Presidential biographies are some of the more popular forms of historical literature. They provide valuable insight into our founders, giving us some sense of who our leaders were and giving historical context to understand the presidency today. But there are some limits to these works. One author is reexamining how we talk and write about presidential history in our modern time.
Alexis Coe joins Julian Zelizer in this week’s episode to discuss her new book, “You Never Forget Your First: A Biography of George Washington.” Coe reimagines how we think about the first president, taking another look at the precedents he set and their implications on leadership today.
Coe is a writer, historian, and the award-winning author of “Alice + Freda Forever: A Murder in Memphis.” She is also a consulting producer on Doris Kearns Goodwin’s three-part series on George Washington and the host of “No Man’s Land.” She appears frequently on CNN and the History Channel and has contributed to a number of publications such as The New Yorker, The New York Times, The New Republic, and The Paris Review.
ABOUT THE HOSTS
Wang is a professor at Princeton University, appointed in neuroscience with affiliate appointments in the Program in Law and Public Affairs and the Center for Information Technology Policy. An alumnus of Caltech, where he received a B.S. with honors in physics, he went on to earn a Ph.D. in neuroscience from the Stanford University School of Medicine. He conducted postdoctoral research at Duke University Medical Center and at Bell Labs Lucent Technologies. He has also worked on science and education policy for the U.S. Senate Committee on Labor and Human Resources. He is noted for his application of data analytics and poll aggregation to American politics. He is leading an effort at the Princeton Gerrymandering Project to build a 50-state data resource for legislative-quality citizen redistricting. His work to define a state-level legal theory to limit partisan gerrymandering recently won Common Cause’s Gerrymandering Standard Writing Contest. His neuroscience research concerns how the brain learns from sensory experience in early life, adulthood and autism.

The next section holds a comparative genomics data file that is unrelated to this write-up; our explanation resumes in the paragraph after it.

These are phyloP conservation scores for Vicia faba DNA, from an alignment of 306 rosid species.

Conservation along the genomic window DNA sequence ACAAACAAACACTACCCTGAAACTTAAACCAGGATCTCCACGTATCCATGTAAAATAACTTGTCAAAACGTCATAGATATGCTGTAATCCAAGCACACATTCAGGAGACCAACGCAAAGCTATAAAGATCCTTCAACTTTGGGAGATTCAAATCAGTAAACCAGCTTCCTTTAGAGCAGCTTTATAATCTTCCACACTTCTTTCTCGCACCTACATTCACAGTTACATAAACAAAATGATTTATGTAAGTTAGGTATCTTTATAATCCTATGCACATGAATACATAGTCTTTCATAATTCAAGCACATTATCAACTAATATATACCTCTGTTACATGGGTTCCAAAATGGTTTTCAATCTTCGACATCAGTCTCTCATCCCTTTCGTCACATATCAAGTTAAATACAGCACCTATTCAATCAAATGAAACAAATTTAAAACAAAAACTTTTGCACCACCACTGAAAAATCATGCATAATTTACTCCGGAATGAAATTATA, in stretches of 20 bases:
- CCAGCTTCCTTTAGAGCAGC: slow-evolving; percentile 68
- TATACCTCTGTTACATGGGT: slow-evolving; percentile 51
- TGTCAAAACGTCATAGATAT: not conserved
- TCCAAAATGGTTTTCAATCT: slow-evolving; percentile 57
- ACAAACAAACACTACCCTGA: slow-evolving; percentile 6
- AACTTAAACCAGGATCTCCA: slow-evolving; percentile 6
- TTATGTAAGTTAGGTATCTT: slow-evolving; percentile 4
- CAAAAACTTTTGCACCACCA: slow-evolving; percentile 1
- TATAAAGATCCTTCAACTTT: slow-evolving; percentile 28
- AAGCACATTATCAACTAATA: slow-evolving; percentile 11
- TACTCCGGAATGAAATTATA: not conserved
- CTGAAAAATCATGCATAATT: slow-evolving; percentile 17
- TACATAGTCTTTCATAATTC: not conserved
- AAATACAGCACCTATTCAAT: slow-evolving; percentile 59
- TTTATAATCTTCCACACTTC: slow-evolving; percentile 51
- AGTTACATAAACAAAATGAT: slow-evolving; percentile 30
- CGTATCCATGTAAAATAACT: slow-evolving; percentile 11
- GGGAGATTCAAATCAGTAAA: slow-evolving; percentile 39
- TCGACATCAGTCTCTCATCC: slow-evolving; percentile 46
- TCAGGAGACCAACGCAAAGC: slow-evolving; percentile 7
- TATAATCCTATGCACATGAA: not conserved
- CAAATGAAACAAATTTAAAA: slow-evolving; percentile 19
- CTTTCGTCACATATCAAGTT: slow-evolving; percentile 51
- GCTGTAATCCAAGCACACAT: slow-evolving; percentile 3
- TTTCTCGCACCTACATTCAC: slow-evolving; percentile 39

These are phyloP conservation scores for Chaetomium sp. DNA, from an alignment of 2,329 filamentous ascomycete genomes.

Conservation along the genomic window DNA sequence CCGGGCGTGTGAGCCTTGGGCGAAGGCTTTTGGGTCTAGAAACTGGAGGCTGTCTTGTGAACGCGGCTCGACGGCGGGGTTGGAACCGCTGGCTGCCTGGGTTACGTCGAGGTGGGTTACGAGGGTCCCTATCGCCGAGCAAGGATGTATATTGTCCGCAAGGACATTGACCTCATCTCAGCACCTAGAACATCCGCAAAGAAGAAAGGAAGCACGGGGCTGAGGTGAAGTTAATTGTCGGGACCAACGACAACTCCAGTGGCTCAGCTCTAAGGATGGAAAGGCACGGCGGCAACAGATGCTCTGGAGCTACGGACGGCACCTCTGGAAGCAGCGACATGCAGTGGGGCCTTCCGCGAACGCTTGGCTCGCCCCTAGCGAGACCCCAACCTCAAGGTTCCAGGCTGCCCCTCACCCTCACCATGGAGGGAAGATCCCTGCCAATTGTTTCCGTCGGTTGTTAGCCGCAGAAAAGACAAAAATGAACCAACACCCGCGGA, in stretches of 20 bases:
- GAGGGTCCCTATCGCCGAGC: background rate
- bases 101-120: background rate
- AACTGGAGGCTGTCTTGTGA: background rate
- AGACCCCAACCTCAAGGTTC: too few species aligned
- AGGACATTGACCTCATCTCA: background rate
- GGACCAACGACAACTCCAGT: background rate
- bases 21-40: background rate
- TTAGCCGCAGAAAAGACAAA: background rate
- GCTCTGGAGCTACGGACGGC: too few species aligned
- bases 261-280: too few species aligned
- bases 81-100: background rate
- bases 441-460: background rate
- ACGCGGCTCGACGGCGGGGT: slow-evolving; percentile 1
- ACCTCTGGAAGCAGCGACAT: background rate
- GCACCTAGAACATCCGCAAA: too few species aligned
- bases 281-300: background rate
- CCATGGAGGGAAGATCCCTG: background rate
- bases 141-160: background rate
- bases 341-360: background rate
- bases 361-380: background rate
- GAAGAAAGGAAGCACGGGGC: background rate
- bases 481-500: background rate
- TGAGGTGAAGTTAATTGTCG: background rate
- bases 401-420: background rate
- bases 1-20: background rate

Zelizer has been among the pioneers in the revival of American political history. He is the Malcolm Stevenson Forbes, Class of 1941 Professor of History and Public Affairs at Princeton University and a CNN political analyst. He has written more than 900 op-eds, including his popular weekly column for CNN.com and The Atlantic. This year, he is the distinguished senior fellow at the New York Historical Society, where he is writing a biography of Rabbi Abraham Joshua Heschel for Yale University's Jewish Lives Series. He is the author and editor of more than 19 books including, “The Fierce Urgency of Now: Lyndon Johnson, Congress, and the Battle for the Great Society,” the winner of the D.B. Hardeman Prize for the Best Book on Congress. In January 2019, Norton published his new book, co-authored with Kevin Kruse, “Fault Lines: A History of the United States Since 1974.” In spring 2020, Penguin Press will publish his other book, “Burning Down the House: Newt Gingrich, The Fall of a Speaker, and the Rise of the New Republican Party.” He has received fellowships from the Brookings Institution, the Guggenheim Foundation, the Russell Sage Foundation and New America.